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Education & Training

Dual Credit: Get a Head Start on Your Career

Dual credit courses are a great way to learn about a career you might be interested in.

As early as Grade 10, you can take dual credit courses to help you learn about a skilled trade or profession and get you ready to enter the workplace sooner. 

What is a dual credit?

Dual credit refers to courses high school students can take to earn high school credits as well as credit toward a post-secondary certificate, diploma, or degree, including a journeyperson trade certificate.

If you’re on a dual credit pathway, you may take a course to explore a skilled trade or profession that interests you. On some dual credit pathways, you might even finish an entire post-secondary program and be ready to start working in that career when you finish high school.

Some dual credit pathways require on-the-job training at a worksite. Other dual credit courses are taught at a high school or at a post-secondary campus, like a local college.

You can also take some dual credit courses online.

Learn how much time a dual credit course or pathway will take. Think about this when you plan your high school timetable. For example, if the dual credit pathway you choose is worth 15 credits in total, you may not have the space in your schedule for other course choices.

What courses can you take for dual credit?

You can take courses related to a career, such as child-development assistant, or in topics like forestry or robotics.

You can also take the Career and Technology Studies (CTS) apprenticeship pathway. There are 23 CTS pathways you can choose from in Alberta. They include a wide range of careers and jobs, such as electrician, auto body technician, hairstylist, baker, plumber, welder, cabinetmaker, and many more.

Do you see yourself in any of these careers? Let’s look at a few courses you can take if you decide to do a CTS Apprenticeship Pathway:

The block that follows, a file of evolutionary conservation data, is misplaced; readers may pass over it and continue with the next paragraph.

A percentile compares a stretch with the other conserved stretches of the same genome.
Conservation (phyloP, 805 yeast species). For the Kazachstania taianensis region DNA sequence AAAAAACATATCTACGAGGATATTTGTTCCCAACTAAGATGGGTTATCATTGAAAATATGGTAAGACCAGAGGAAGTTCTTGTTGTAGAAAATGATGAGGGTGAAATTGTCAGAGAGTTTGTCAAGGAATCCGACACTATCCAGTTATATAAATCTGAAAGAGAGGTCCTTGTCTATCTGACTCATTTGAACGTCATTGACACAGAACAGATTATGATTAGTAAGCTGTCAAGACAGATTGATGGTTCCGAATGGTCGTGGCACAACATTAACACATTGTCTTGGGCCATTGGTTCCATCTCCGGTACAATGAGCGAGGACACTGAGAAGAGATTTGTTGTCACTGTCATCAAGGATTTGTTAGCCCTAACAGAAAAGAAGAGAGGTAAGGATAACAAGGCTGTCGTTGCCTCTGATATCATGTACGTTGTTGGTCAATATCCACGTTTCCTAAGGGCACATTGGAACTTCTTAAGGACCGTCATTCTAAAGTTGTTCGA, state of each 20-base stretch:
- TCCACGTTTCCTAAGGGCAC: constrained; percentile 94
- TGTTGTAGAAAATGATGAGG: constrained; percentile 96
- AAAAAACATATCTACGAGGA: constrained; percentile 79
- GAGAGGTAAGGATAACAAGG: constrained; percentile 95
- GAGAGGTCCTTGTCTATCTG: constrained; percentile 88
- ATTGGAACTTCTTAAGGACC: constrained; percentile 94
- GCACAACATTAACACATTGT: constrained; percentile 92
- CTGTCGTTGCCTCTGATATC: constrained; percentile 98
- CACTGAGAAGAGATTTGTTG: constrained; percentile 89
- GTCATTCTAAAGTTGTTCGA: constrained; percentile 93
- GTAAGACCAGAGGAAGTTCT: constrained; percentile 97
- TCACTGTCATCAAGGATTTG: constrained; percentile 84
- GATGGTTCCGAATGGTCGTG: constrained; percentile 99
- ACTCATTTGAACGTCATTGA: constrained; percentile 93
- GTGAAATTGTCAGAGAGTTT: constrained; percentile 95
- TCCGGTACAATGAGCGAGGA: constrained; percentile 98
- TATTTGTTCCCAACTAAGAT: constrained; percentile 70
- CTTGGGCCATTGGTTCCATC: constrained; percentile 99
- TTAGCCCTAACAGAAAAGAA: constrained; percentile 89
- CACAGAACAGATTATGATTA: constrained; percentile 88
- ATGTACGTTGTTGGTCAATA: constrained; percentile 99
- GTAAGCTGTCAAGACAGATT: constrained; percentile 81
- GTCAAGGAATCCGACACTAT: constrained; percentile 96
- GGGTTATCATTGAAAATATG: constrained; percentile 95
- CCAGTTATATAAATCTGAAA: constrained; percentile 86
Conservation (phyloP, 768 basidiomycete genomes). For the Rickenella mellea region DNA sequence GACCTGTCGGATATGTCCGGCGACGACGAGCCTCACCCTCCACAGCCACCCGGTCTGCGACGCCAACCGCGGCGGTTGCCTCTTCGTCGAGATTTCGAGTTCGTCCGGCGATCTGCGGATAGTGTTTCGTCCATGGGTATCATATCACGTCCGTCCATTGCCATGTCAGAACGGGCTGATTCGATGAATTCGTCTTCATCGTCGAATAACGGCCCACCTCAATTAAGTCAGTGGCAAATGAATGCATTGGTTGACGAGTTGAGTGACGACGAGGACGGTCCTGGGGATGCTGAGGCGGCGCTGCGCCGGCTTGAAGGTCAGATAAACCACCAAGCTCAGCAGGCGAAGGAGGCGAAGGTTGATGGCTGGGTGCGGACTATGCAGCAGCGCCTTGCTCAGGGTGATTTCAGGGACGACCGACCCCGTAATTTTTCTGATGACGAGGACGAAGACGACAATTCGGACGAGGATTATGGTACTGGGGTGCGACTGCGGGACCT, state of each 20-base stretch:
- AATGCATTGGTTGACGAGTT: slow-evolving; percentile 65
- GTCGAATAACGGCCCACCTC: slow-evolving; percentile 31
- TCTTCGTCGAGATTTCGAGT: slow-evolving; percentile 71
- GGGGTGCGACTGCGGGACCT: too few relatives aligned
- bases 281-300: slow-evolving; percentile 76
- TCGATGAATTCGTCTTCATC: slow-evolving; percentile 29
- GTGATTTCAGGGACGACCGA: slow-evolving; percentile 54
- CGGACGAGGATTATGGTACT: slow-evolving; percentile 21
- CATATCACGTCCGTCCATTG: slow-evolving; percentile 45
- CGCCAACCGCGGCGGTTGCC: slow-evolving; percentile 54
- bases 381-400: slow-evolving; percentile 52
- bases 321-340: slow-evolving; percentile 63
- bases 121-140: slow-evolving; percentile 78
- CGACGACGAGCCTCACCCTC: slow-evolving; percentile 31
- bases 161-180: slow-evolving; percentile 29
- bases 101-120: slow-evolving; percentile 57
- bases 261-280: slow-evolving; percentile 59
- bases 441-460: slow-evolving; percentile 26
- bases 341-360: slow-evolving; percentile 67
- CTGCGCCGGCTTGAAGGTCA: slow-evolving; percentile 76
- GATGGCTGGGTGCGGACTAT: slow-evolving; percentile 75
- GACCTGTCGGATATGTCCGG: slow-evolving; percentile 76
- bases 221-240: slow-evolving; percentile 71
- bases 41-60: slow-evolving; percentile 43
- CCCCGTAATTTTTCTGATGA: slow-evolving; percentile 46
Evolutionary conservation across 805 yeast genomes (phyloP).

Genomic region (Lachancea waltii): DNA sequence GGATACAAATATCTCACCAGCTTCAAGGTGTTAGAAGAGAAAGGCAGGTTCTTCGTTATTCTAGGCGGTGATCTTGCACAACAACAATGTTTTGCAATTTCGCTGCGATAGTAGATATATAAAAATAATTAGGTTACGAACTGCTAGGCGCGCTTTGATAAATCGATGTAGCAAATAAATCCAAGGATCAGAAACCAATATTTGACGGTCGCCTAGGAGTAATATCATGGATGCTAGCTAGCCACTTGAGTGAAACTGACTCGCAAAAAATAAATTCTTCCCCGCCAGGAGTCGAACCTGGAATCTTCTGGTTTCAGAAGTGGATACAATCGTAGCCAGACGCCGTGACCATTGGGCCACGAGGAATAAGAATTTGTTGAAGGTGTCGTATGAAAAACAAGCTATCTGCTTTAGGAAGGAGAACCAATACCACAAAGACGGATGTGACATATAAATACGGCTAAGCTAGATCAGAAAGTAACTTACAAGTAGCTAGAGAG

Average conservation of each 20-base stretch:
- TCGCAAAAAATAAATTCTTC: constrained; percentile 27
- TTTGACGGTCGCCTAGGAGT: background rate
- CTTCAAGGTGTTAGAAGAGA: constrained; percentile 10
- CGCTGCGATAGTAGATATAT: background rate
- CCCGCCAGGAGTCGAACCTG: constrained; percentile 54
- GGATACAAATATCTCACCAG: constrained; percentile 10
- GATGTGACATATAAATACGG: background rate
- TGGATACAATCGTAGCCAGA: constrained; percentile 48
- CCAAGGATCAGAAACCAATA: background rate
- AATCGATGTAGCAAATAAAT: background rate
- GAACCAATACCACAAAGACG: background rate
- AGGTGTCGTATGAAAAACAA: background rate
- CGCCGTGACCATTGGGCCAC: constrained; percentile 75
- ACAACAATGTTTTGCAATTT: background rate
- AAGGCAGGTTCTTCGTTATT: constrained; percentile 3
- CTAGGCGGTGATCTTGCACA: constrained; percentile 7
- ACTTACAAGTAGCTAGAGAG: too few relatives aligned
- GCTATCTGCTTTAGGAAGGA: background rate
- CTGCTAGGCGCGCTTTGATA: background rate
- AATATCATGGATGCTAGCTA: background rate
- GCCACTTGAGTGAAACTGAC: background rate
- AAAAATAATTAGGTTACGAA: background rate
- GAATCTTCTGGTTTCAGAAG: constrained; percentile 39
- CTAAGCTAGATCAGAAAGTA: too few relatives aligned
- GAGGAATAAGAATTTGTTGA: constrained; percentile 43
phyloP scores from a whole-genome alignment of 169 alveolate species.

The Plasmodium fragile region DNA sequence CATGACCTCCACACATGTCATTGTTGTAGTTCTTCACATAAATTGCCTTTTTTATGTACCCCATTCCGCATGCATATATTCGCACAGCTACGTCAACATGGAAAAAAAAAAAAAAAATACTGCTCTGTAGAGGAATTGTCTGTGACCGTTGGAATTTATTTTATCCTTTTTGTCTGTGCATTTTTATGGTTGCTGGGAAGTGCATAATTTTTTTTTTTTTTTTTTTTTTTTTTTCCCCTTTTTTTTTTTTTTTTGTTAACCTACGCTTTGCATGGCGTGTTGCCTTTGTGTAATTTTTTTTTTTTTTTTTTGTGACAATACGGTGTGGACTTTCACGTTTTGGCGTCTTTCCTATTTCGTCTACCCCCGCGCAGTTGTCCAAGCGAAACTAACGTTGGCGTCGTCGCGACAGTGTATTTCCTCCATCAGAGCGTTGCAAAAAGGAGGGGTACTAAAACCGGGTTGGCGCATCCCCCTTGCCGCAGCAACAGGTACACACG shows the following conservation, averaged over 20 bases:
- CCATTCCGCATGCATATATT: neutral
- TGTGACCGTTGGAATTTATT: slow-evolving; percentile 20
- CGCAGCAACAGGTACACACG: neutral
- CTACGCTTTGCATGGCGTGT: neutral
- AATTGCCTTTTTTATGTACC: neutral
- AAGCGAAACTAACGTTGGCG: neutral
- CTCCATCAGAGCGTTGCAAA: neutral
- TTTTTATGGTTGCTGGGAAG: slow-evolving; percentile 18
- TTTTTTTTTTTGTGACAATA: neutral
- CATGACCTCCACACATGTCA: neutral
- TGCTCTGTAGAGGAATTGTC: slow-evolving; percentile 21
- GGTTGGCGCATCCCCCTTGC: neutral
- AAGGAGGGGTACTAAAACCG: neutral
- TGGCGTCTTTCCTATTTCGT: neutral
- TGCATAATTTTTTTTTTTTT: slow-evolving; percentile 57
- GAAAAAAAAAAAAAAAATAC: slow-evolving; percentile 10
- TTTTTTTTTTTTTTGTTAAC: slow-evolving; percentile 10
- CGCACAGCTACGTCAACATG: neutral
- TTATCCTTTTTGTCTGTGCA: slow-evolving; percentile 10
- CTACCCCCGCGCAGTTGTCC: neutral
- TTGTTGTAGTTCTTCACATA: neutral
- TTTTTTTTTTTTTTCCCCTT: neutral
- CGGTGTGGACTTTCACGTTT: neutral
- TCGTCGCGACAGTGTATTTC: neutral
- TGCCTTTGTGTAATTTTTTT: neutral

• To be a baker, you’ll learn how to make cakes and cookies, ways to prepare custards and fillings, and techniques for making beautiful icings and piping on your cakes.
  • To become an electrician, you’ll learn about switching circuits, wiring and installation, and how batteries and magnetism work.
  • To be a hairstylist, you’ll study head anatomy and physiology, how to run a salon, advanced hair cutting and styling techniques, and much more.

If you complete the apprenticeship pathway successfully, you can write the first Apprenticeship and Industry Training (AIT) period exam for advanced standing toward certification.

Requirements for the Career and Technology Studies Apprenticeship Pathway

The CTS Apprenticeship Pathway must be taught in a school or facility approved by the Government of Alberta. The facility needs to be equipped to industry standards.

All your courses in a CTS Apprenticeship Pathway must be taught by a journeyperson for the trade you’ve chosen. This ensures the person is qualified to teach you.

If you write and pass your Apprenticeship and Industry Training exams within 3 years of finishing high school, you do not have to pay the exam application fee. But you will have to pay for any other attempts at passing the exams.

Application process